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LME copper dips; U.S., China stimulus eyed
NEW YORK/LONDON |
NEW YORK/LONDON (Reuters) - Copper slipped on Monday, pressured by a decline in U.S. retail sales, worries over Europe's crisis and by investor concerns over whether a presentation by the U.S. Federal Reserve chairman this week will yield any clues on monetary easing.
Data showed a surprise drop in U.S. retail sales in June, putting pressure on risky assets such as equities.
But losses in the metals market were reined in by hopes of further stimulus from top copper consumer China after Premier Wen Jiabao said Beijing would step up efforts to boost the economy, though investors were mindful that stimulus efforts would take time to bear fruit.
Three-month copper on the London Metal Exchange ended at $7,590 a tonne down from Friday's close of $7,700. Prices had rallied 1.9 percent to a one-week high at $7,730 on Friday on relief over the Chinese growth data.
In New York, the COMEX September contract dropped 1.90 cents, or 0.5 percent, to settle at $3.4850 per lb. Dealings appeared consolidative after Friday's surge.
COMEX copper volume reached around 35,550 lots in late New York trade, down nearly 30 percent from the 30-day norm, preliminary Thomson Reuters data shows.
"The market is expecting further easing in China ... and people are also expecting the Fed to do something (to stimulate the economy), and so Bernanke's testimony will be the focus of attention tomorrow," said Andrey Kryuchenkov, an analyst at VTB Capital.
Investors await comments due on Tuesday and Wednesday from U.S. Federal Reserve Chairman Ben Bernanke on his stance on supporting the flagging U.S. recovery.
The Fed last month expanded efforts to keep long-term interest rates low but held off from launching a third round of outright bond purchases that would expand its balance sheet, a form of stimulus known as quantitative easing.
"Base metals are marking time as prices remain largely range-bound in anticipation of some concerted central bank moves to stimulate the economy. Unfortunately the risk becomes to the downside as the longer we wait, the more worried the market gets," RBC Capital Markets said in a note.
Steve Platt, futures strategist with Archer Financial Services in Chicago, saw some spillover pressure from platinum, also an industrial metal, which closed lower.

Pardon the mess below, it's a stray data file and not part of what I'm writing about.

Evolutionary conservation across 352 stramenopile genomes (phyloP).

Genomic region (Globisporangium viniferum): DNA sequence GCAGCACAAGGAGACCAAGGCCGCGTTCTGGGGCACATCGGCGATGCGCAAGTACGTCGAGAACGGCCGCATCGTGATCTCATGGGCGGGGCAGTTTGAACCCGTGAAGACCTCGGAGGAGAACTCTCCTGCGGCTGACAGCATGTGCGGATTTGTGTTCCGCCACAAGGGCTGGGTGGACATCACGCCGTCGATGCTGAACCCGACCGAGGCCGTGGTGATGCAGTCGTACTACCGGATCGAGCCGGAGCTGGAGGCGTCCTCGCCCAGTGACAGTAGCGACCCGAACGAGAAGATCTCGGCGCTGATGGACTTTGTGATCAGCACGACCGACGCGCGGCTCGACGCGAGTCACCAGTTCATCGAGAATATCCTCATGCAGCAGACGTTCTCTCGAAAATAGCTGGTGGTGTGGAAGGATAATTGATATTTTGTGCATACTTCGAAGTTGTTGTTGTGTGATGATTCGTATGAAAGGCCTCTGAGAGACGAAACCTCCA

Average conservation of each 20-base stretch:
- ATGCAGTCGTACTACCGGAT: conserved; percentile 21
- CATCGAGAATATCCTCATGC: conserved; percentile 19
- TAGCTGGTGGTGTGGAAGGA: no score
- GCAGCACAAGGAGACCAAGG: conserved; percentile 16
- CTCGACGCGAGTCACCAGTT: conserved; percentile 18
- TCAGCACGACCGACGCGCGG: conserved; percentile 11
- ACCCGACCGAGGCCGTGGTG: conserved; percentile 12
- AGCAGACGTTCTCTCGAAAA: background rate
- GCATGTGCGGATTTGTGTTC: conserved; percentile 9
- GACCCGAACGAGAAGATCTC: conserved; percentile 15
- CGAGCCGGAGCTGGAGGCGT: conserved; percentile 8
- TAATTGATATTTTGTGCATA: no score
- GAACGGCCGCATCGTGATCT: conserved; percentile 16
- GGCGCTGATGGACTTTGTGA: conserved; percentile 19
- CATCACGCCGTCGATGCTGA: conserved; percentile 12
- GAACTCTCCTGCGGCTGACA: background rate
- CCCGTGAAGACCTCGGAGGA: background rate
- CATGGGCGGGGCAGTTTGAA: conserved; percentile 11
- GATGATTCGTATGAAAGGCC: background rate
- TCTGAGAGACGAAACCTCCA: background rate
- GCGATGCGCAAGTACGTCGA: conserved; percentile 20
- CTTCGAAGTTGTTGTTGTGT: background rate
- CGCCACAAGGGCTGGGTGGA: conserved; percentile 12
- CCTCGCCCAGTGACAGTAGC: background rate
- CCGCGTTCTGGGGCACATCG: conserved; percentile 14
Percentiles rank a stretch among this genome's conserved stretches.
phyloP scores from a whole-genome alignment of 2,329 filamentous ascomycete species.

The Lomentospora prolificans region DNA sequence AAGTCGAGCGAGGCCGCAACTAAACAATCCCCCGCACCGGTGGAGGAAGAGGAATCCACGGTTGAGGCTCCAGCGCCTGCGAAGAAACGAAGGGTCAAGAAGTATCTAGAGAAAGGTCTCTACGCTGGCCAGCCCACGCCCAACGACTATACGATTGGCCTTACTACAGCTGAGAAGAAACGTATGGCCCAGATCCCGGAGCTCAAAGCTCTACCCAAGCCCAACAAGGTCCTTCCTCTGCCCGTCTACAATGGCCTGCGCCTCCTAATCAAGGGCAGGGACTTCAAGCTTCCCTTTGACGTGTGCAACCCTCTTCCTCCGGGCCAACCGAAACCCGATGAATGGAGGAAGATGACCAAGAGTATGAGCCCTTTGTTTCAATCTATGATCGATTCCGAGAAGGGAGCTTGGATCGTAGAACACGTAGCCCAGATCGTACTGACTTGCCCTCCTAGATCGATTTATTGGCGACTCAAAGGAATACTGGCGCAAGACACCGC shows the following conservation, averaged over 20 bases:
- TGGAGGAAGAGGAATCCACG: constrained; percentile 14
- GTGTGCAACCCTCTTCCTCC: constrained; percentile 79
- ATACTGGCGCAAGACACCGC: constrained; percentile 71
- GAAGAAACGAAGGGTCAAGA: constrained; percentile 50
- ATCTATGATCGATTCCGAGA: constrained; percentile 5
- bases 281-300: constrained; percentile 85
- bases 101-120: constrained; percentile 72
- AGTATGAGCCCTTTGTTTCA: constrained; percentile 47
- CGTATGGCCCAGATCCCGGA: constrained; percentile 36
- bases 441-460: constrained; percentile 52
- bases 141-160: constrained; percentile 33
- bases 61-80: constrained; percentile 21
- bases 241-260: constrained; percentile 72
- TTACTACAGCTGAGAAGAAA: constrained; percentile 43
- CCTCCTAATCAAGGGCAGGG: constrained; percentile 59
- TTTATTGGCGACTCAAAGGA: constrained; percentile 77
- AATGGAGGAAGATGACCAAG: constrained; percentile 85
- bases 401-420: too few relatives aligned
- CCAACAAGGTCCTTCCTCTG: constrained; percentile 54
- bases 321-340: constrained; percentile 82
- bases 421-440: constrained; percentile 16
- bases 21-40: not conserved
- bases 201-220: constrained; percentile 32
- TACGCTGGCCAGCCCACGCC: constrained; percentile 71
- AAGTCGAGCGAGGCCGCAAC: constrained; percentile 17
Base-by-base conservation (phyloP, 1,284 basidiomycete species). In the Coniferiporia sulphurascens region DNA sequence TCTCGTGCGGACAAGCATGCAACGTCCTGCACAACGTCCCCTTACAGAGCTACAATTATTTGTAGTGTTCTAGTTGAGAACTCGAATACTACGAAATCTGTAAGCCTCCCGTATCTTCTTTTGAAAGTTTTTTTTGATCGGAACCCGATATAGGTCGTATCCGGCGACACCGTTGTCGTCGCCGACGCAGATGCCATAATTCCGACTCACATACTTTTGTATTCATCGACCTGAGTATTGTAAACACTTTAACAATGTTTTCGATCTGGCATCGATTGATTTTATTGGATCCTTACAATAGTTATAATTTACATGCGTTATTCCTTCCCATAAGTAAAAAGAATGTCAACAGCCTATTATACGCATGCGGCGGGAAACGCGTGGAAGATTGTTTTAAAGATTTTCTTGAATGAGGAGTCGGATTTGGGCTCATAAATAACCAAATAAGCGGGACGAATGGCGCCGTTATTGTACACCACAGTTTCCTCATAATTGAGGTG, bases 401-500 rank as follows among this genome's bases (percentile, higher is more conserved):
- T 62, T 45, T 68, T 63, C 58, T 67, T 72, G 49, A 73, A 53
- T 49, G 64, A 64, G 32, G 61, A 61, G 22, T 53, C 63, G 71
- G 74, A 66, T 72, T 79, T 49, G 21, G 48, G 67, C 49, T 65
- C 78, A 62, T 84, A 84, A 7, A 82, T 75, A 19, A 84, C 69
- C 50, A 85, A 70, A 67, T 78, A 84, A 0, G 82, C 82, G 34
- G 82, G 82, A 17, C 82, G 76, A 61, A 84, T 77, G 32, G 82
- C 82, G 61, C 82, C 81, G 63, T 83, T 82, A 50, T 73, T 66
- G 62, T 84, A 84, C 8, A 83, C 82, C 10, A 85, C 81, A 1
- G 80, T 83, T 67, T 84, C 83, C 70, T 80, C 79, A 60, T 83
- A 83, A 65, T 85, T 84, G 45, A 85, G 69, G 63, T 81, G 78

"I think copper's taken a little bit of a cue there in terms of weakening, in response to not only the economic news but also a feeling that the slowing economy is going to weigh on values," Platt said.
EURO ZONE WOES WEIGH
Also weighing on copper, the euro hovered near a two-year low versus the dollar earlier in the session, hurt by a report suggesting a change in the European Central Bank's stance on how some bondholders could be treated under Spain's bank bailout.
A weak euro makes dollar-priced metals costlier for European investors. Copper remained weak, however, after the euro changed direction and turned firm to a high of $1.2290.
The Wall Street Journal said ECB President Mario Draghi advocated imposing losses on holders of senior bonds issued by the worst-hit Spanish savings banks but also said finance ministers rejected the advice due to concerns financial markets would react badly to such a decision.
"Commodities have been very much affected by the euro, and from the physical markets standpoint we're going through a quiet period. The next couple of months will not be easy for commodities; we're looking for a meaningful recovery in price in the fourth quarter," Nikos Kavalis, an analyst at RBS, said.
Any moves by Beijing to ramp up infrastructure spending would bolster demand for industrial metals, especially copper, though it would probably take time for Chinese industry to eat into China's large stock surplus.
Data out on Friday showed copper inventories in warehouses monitored by the Shanghai Futures Exchange rose 3.7 percent from a week ago to their highest since late May. Unreported bonded warehouse stocks are also said to be high.
Hedge funds and money managers meanwhile increased their net short position in copper to 4,813 contracts in the week to July 10, data showed on Friday.
In other metals traded, battery material lead ended at $1,899 from Friday's close of $1,880, while zinc, used in galvanizing, closed at $1,900 from $1,874 and aluminum ended at $1,918 from $1,910.
Soldering metal tin closed at $18,750 from $18,780, while stainless-steel ingredient nickel ended at $16,250 from $16,200.
(Additional reporting by Harpreet Bhal in London,; editing by Jane Baird)
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